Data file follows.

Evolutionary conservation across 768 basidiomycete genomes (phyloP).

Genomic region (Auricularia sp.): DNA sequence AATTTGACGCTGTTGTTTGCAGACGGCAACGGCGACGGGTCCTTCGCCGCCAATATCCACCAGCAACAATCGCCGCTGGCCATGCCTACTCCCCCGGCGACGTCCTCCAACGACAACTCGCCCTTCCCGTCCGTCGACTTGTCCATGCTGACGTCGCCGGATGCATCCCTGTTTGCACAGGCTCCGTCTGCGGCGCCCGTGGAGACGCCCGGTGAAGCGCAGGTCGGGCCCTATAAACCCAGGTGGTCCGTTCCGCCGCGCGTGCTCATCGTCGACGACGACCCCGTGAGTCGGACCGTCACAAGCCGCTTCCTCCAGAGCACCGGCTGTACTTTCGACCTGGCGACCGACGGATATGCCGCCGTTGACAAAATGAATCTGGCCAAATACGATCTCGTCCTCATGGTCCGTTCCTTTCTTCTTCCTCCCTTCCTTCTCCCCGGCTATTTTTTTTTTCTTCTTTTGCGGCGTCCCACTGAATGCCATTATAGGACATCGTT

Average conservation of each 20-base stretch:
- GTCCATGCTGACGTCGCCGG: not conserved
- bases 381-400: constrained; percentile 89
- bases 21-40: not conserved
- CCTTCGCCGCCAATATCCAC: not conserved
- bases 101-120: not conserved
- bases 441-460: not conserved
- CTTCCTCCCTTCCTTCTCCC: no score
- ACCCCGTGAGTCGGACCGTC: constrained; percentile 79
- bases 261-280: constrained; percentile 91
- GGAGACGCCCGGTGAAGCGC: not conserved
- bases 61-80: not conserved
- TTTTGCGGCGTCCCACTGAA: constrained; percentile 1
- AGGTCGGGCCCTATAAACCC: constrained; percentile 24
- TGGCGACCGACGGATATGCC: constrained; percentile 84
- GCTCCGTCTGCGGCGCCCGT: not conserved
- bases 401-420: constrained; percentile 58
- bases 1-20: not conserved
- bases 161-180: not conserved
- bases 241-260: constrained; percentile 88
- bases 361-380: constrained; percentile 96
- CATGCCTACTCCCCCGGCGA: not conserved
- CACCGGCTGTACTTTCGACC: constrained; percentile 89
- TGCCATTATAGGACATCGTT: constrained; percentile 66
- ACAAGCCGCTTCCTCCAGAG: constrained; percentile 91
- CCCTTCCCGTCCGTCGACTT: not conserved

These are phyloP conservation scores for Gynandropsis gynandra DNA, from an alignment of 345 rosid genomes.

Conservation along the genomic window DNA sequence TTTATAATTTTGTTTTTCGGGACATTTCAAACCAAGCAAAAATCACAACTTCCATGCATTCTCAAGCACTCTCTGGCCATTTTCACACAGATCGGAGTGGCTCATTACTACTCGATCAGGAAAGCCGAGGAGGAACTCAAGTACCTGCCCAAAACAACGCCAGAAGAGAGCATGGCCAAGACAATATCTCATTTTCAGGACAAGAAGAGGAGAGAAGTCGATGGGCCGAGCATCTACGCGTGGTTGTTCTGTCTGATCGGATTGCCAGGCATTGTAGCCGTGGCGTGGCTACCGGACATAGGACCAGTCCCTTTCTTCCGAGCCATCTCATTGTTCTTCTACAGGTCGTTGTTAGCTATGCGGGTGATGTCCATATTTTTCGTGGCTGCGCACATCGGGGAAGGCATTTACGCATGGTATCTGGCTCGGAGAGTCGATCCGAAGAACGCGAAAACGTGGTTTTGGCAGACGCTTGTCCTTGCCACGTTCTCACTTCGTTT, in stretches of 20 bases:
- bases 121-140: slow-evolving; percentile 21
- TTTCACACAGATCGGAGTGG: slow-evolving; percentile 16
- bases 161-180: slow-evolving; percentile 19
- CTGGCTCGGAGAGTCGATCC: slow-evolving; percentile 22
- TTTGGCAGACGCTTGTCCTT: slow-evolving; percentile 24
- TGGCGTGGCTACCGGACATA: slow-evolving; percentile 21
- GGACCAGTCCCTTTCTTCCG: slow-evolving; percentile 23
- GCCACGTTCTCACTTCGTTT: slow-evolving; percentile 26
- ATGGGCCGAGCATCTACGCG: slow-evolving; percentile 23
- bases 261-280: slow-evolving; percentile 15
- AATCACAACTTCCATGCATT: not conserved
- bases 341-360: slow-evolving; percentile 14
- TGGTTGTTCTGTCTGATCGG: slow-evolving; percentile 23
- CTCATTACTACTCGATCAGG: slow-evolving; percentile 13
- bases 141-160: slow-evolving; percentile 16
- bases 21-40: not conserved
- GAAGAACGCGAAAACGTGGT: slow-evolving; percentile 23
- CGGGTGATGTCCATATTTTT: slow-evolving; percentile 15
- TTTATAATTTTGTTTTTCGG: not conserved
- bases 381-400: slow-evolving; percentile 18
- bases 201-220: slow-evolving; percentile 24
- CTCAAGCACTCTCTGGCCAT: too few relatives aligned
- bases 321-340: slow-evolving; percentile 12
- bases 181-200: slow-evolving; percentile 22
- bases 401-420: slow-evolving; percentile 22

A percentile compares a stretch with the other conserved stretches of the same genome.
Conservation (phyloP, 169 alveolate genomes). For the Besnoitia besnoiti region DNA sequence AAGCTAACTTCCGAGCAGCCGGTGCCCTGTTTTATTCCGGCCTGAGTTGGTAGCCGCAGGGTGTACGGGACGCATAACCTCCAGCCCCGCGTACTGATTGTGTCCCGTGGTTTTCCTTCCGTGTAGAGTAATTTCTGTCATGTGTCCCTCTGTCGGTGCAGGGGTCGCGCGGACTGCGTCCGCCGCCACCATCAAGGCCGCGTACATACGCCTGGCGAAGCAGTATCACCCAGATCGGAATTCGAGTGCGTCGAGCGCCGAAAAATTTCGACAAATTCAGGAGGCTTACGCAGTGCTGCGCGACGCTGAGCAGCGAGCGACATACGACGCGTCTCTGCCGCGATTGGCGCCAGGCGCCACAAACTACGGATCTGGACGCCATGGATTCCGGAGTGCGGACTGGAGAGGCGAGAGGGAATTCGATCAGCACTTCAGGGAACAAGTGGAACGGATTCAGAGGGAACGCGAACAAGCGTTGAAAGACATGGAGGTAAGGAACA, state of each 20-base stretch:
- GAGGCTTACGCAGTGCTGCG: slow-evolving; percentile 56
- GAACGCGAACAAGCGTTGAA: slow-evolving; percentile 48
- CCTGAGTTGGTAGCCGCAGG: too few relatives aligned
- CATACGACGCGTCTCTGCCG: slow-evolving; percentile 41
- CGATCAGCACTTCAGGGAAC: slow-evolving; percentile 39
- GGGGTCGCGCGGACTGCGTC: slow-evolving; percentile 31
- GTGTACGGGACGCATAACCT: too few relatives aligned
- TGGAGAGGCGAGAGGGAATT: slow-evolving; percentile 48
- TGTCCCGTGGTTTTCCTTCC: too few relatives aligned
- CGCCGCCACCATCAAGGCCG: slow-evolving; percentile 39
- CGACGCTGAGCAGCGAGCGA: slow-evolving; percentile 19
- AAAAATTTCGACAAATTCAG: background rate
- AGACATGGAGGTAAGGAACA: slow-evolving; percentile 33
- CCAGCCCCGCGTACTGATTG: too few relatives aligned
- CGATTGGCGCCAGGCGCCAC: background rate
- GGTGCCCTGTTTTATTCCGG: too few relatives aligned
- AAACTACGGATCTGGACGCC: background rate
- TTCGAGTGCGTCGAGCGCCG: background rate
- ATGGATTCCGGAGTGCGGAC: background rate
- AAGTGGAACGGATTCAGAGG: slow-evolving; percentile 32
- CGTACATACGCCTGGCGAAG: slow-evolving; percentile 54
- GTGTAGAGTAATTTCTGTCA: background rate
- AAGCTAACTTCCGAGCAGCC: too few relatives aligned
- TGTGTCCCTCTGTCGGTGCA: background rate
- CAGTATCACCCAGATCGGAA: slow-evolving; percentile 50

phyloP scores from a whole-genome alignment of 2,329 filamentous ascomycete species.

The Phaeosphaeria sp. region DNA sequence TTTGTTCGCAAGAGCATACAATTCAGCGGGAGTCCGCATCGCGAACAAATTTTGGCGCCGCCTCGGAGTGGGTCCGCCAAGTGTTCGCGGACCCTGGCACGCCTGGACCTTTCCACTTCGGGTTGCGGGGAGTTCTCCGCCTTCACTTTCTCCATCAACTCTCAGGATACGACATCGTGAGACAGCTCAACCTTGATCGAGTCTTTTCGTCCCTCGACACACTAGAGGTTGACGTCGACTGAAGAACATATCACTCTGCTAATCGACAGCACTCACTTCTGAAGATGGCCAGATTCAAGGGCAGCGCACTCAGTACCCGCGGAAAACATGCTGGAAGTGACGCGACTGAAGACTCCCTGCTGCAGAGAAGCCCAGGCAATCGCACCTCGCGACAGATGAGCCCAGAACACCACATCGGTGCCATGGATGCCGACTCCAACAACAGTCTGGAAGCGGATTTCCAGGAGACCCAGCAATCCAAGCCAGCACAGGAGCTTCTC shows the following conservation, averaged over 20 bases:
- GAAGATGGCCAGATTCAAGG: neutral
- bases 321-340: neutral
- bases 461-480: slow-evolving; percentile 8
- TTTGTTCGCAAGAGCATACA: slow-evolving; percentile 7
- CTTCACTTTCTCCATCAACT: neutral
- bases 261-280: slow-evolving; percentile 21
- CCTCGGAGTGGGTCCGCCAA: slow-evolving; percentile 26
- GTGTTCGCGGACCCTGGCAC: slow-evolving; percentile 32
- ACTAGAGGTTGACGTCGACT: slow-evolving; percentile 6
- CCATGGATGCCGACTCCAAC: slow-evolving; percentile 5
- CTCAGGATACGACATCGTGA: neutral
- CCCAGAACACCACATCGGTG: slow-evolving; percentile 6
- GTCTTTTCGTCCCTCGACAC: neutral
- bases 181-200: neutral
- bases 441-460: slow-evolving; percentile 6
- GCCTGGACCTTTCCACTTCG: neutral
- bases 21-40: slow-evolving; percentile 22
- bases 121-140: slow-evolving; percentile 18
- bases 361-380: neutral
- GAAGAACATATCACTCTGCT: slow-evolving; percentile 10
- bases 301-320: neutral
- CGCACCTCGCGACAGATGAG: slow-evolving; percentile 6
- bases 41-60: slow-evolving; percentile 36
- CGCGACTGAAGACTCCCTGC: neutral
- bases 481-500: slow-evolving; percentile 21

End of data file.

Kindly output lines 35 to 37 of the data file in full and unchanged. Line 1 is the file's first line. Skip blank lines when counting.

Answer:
- TTTGGCAGACGCTTGTCCTT: slow-evolving; percentile 24
- TGGCGTGGCTACCGGACATA: slow-evolving; percentile 21
- GGACCAGTCCCTTTCTTCCG: slow-evolving; percentile 23